The “period rooms” installed in many museums are always the first place I go, but as I often find myself wandering about alone, I’m not surprised that there are efforts afoot to instill a bit more life into them. Our major museum here in Salem, the Peabody Essex Museum, doesn’t even have period rooms even though I believe that its predecessor, the Essex Institute, pioneered such installations with its George Francis Dow-designed rooms from a century ago. The PEM owns entire historic houses, however, so one can certainly understand the reluctance to consign precious exhibition space to static rooms. The Museum of Fine Arts in Boston retains its period rooms, and has just added a seventeenth-century English drawing room to their assemblage of suites.
I know of a several projects aimed at revitalizing period rooms from the past few years, but there must be many more. Just recently, the “All America House” exhibit at Woodlawn Plantation in Alexandria, Virginia opened, the result of a collaboration between the National Trust for Historic Preservation, Woodlawn’s owner, and MADE: In America, a nonprofit organization, in which teams of students from the University of North Carolina at Greensboro, George Washington University and the Corcoran College of Art + Design were charged with creating a home for a modern family in the historic rooms at Woodlawn, working with the Woodlawn staff and mingling antiques from the collection with new furniture designed and manufactured in the United States. The goal was the creation of rooms which “referenced the many layers of history embodied at Woodlawn over the last 210 years”. Below are before and after pictures from the National Trust’s blog, with the pristine period parlor above and the “All-American” parlor below.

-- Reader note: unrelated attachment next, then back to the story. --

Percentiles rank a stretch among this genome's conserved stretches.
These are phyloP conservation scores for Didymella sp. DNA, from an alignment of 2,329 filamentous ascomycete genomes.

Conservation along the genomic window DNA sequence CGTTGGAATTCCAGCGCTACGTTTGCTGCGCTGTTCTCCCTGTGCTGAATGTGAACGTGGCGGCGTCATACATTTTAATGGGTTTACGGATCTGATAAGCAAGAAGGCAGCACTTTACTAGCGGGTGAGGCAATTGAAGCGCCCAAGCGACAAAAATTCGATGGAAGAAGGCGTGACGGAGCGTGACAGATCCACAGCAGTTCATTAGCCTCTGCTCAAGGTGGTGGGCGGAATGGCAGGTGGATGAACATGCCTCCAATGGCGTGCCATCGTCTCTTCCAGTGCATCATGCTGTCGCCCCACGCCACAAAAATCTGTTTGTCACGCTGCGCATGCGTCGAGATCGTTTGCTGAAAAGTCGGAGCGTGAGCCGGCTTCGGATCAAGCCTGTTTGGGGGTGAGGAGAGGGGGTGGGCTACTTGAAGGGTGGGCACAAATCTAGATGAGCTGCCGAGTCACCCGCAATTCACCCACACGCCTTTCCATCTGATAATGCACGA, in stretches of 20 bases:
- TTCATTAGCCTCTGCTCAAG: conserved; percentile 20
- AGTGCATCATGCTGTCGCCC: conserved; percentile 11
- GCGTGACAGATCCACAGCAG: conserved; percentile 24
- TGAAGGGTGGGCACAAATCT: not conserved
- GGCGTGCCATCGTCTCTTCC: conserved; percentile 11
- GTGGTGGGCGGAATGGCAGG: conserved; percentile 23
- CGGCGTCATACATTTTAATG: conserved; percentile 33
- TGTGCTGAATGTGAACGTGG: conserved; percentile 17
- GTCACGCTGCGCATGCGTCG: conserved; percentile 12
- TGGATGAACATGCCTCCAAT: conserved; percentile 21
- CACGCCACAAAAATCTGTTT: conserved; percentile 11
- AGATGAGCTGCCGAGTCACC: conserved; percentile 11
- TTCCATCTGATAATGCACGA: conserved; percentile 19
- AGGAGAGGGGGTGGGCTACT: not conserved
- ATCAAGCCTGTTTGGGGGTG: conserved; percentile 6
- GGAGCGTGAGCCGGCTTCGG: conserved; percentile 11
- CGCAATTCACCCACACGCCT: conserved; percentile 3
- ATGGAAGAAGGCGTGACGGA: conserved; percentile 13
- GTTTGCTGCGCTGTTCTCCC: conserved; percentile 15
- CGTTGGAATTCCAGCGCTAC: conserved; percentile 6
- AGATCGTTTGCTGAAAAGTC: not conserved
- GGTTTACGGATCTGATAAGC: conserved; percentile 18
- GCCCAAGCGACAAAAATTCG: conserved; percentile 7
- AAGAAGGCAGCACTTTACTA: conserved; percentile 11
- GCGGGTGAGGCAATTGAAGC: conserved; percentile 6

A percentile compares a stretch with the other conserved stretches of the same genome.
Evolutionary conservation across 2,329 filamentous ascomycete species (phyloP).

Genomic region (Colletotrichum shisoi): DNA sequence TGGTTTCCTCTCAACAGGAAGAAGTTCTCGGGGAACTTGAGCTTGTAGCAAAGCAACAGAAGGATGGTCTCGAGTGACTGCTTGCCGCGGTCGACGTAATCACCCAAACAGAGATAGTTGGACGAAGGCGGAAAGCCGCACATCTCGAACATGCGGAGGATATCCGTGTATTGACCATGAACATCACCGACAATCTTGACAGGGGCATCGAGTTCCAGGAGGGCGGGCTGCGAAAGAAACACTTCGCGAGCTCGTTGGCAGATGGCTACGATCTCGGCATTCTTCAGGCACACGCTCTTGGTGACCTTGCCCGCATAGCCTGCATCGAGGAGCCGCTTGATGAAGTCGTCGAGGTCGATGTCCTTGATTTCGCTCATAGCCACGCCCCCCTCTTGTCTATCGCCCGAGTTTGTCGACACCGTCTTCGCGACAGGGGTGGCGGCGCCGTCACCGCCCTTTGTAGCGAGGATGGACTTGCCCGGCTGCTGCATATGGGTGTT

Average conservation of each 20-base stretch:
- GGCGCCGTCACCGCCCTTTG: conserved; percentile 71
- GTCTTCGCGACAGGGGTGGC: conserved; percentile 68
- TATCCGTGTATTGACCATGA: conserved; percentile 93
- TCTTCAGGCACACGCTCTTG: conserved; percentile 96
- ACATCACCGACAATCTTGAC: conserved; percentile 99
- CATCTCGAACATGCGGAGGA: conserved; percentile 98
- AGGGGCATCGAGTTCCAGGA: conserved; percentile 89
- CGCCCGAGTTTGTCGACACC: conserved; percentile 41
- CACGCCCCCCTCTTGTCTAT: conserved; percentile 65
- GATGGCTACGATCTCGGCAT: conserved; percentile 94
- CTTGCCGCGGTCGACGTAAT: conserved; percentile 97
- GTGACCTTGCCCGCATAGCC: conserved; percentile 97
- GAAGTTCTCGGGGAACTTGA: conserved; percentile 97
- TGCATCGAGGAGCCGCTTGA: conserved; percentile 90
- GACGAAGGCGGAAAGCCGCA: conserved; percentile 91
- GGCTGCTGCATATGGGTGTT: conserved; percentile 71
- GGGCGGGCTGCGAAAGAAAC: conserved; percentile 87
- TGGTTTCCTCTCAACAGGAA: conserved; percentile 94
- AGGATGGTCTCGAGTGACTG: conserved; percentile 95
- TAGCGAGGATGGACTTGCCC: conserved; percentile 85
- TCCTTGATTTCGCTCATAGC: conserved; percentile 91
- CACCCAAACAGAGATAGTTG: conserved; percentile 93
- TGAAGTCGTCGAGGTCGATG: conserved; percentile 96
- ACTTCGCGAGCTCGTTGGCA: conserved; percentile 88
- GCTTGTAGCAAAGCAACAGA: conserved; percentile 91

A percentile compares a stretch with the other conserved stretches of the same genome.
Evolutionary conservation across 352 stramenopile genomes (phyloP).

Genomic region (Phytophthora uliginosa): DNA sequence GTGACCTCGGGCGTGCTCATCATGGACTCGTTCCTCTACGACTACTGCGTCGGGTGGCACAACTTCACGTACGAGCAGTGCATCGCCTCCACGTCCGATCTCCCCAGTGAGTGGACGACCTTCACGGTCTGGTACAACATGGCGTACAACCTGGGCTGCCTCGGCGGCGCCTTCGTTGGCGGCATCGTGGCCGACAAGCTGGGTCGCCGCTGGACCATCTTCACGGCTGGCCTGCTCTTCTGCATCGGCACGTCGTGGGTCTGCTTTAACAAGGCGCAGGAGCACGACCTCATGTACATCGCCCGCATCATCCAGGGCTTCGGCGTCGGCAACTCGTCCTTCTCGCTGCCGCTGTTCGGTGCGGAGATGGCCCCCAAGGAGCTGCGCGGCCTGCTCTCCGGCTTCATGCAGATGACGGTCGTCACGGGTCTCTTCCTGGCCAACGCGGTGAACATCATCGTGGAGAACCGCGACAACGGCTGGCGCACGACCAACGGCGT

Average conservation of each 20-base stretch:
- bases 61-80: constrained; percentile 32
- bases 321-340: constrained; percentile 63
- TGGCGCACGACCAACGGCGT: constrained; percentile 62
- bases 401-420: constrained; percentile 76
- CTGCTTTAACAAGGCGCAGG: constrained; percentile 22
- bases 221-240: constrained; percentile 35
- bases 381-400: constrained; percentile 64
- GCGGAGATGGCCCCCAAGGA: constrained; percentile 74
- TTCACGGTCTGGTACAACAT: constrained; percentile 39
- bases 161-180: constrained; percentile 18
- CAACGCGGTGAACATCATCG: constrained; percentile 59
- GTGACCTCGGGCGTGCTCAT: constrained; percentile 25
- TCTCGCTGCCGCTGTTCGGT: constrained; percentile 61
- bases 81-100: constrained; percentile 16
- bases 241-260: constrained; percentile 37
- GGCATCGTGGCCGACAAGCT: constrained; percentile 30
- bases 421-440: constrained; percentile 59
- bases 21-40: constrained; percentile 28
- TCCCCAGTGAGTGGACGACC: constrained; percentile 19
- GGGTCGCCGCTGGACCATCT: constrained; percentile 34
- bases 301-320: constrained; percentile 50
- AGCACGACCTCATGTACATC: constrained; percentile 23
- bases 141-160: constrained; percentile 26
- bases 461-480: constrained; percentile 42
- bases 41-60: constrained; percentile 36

Woodlawn Plantation and its front parlor, before (National Trust for Historic Preservation photograph) and after (David Wilson).
I love the All America parlor designed by the students (and how great that students were recruited for this project rather than Big Famous Designers): it’s a similar aesthetic to my own house (or at least a style I’m striving for) but clearly it represents a historic era–say the heyday of Woodlawn as a working plantation–less than it does our own time. Nevertheless, people love the contrast of past and present, and such approaches can encourage engagement–the goal of every history educator or interpreter.
Another interesting attempt to revitalize period rooms was the Brooklyn Museum’s Playing House “activation” from a year ago, in which modern artists working in various genres (Ann Agee, Anne Chu, Mary Lucier and Betty Woodman) were invited to place site-specific artworks in eight of the Museum’s 23 period rooms. Again, the goal was the merging and juxtaposition of past and present, creating new perspectives on both.
The Brooklyn Museum’s Cane Acres Plantation period room (late 18th century) with abstract pottery “placemats” and sculptures by Betty Woodman and textile “flowers” and cloths by Anne Chu; video installation by Mary Lucier in the dining room of the seventeenth-century Jan Martense Schenk house.
I wish I had gone to the exhibition in person because the pictures seem to present the period rooms as mere backdrop for the modern art and I’m sure the real experience was much more interactive. One last attempt to inject life into a dusty period room was the recent Supper with Shakespeare collaboration between the Minneapolis Institute of Arts and British food historian Ivan Day. Mr. Day created a desert display for the Institute’s c. 1600 Tudor Room which featured a sugar castle centerpiece and tarts made from period recipes, placed on a table set with period cutlery and serving ware from the Institute’s collection, so people could see how these still things–table, chairs, plates, knives–were used in their own time.
Supper with Shakespeare display at the Minneapolis Institute of Arts; photograph by Ariana Lindquist for the New York Times.